Angelica keiskei was once a popular medicinal herb in Singapore. From afar, I think it looks like a enlarged version of the flat leaf parsley plant (Petroselinum neapolitanum). In fact, do not be surprised to know that both plants are members of the Apiaceae (Umbelliferae) family. Common vegetables such as the carrot, celery and dill are also members of this family.
This medicinal herb is often sold singly in pots. It grows as a rosetted plant with a height of about 20 to 30 cm tall. Its large, much divided leaves confers a rather lush look to the entire plant. From my observation, Angelica keiskei seems to prefer to grow in a semi-shaded and sheltered location in Singapore’s hot and humid tropical climate. It doesn’t seem to be able to take our heavy, torrential rains that come down from the skies during certain times of the year here.
Outdoors, try growing Angelica keiskei in a shaded spot that is kept moist at all times. When exposed to excessive direct sunshine, this plant will wilt and turn into a sickly shade of yellow. It needs to be kept moist at all times and hence never allow the soil to dry out. Grow it in moist, fertile soil that is also free-draining.
Angelica keiskei makes a good and attractive houseplant for highrise gardeners. It does well if placed on a bright windowsill that receives filtered or reflected sunshine for at least 4 hours daily. Try to protect it from excessive wind that can dry the plant out.
Recently, I saw some specimens that are in flower on sale in a local nursery for the first time. The much branched flower spike was about 1 m tall and held numerous clusters of small white flowers. Botanically, this particular arrangement of flowers is called an umbel. Some of the flowers have even started to turn into fruits!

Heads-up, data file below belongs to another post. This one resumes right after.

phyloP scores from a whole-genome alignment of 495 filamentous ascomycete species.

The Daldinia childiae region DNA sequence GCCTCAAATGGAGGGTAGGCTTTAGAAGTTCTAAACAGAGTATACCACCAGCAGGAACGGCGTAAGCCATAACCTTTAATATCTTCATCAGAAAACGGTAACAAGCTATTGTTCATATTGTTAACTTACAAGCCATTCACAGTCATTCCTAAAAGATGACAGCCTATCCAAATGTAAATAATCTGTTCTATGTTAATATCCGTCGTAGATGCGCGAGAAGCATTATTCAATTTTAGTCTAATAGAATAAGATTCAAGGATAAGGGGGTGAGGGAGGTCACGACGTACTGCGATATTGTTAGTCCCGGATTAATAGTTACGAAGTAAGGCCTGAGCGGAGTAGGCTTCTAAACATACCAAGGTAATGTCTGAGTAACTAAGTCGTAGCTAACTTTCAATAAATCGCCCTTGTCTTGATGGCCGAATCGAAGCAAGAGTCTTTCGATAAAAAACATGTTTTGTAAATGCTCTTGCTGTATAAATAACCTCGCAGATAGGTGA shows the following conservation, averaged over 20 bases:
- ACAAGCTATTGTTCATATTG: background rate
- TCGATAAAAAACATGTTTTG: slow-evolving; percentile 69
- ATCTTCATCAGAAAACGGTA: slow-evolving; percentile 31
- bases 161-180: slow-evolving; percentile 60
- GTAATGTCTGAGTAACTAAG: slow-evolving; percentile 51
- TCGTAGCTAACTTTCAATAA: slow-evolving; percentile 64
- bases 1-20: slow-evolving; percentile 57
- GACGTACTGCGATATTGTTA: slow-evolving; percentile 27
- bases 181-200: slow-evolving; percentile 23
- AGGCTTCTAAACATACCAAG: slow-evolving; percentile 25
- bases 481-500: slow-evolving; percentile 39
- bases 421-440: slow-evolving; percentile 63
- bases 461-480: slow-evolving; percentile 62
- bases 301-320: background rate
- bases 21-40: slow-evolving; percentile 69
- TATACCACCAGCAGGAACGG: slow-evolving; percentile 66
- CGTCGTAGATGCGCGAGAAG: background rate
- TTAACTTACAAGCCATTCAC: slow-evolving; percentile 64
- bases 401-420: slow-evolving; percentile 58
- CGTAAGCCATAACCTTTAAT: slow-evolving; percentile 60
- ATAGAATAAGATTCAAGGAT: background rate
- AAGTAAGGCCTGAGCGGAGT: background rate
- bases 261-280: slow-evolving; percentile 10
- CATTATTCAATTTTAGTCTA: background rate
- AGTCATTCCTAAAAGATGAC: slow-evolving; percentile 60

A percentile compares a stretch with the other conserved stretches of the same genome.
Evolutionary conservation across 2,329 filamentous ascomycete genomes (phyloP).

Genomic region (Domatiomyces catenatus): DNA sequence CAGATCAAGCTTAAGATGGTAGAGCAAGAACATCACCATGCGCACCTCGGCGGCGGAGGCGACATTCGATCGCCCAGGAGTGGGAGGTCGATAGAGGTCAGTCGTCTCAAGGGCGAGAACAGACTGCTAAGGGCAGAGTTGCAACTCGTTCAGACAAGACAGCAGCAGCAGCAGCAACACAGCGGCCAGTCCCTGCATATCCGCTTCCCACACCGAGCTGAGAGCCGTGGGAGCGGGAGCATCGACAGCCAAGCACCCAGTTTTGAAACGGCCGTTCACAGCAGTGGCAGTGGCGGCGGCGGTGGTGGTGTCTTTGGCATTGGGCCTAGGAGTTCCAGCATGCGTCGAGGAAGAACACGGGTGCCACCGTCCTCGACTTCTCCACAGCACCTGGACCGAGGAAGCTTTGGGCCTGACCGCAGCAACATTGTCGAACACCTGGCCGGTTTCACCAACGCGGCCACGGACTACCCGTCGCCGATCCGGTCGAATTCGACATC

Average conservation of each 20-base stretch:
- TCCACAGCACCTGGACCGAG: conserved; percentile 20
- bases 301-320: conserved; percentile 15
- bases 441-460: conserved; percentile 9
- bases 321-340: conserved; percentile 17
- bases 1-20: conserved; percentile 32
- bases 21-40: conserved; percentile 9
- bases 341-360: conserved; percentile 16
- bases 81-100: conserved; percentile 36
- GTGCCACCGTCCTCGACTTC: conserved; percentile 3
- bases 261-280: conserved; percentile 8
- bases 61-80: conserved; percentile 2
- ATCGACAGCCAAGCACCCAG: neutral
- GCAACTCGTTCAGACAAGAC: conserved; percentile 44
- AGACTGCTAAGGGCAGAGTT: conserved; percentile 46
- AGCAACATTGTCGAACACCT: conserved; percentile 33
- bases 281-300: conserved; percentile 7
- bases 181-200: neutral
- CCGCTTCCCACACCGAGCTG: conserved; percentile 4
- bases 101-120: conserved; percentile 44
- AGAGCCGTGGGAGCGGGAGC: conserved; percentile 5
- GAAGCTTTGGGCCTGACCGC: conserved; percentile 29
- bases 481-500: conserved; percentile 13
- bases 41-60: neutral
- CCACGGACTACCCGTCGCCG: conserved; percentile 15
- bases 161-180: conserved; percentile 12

Native to East Asia to Japan, Angelica keiskei is known via its Japanese name ‘Ashitaba’. Locally in Singapore, people here call it ‘明日叶’ (ming ri ye) which translates into ”Tomorrow Leaf’, which refers to the ability to regenerate a new leaf soon after one has been harvested. Don’t expect it to put forth a new leaf as soon as the day after! It is not exactly a very fast grower, at least here in Singapore! If you are a fan of this plant, you probably have to have a dozen of pots to satisfy your needs!
The leaves are consumed like a vegetable either in the raw form or cooked by lightly blanching it. When cut, the aerial parts of this plant exude a yellow sap which is found to be an abundant source of furocoumarins and a range of polyphenols. These are believed to possess health-enhancing and anti-cancer properties. However, it is reported that the consumption of Angelica keiskei can lead to skin sensitivity to sunlight and may cause dermatitis in some individuals. Like many members of the Apiaceae family, Angelica keiskei also features a tap root underground that is short and thick. It is also edible and is served either in the cooked or pickled form.